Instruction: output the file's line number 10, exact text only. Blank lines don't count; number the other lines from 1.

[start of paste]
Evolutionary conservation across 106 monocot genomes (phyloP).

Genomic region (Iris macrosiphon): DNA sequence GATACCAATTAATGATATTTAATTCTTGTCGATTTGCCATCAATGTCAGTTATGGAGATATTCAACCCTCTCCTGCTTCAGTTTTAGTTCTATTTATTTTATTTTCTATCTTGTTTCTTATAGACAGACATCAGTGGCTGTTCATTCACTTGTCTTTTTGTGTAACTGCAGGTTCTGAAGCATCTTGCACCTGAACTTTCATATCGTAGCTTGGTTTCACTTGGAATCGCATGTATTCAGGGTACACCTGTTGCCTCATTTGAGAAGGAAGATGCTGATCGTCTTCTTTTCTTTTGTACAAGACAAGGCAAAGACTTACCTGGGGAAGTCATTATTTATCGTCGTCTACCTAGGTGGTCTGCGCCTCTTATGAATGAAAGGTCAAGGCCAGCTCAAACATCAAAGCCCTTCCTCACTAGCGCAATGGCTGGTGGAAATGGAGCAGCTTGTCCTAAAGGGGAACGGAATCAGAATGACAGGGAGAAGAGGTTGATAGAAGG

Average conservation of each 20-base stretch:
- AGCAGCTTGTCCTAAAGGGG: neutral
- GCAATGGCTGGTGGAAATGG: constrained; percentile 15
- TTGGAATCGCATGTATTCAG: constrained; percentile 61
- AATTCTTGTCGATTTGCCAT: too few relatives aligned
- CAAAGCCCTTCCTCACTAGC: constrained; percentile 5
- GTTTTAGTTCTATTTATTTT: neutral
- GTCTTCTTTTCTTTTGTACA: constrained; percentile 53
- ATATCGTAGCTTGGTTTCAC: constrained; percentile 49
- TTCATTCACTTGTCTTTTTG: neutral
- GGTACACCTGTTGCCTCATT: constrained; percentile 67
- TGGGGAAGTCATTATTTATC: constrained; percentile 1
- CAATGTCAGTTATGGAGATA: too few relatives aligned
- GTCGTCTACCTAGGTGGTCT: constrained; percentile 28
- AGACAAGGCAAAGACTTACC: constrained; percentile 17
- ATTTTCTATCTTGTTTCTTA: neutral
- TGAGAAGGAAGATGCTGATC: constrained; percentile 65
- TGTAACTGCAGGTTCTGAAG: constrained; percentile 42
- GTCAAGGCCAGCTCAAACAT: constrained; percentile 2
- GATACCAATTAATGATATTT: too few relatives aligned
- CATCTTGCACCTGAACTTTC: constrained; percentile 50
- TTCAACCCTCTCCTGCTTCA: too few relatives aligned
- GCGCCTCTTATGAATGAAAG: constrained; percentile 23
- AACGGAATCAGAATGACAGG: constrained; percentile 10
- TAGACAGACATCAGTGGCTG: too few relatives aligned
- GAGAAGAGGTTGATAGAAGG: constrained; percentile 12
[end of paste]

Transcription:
- GTCTTCTTTTCTTTTGTACA: constrained; percentile 53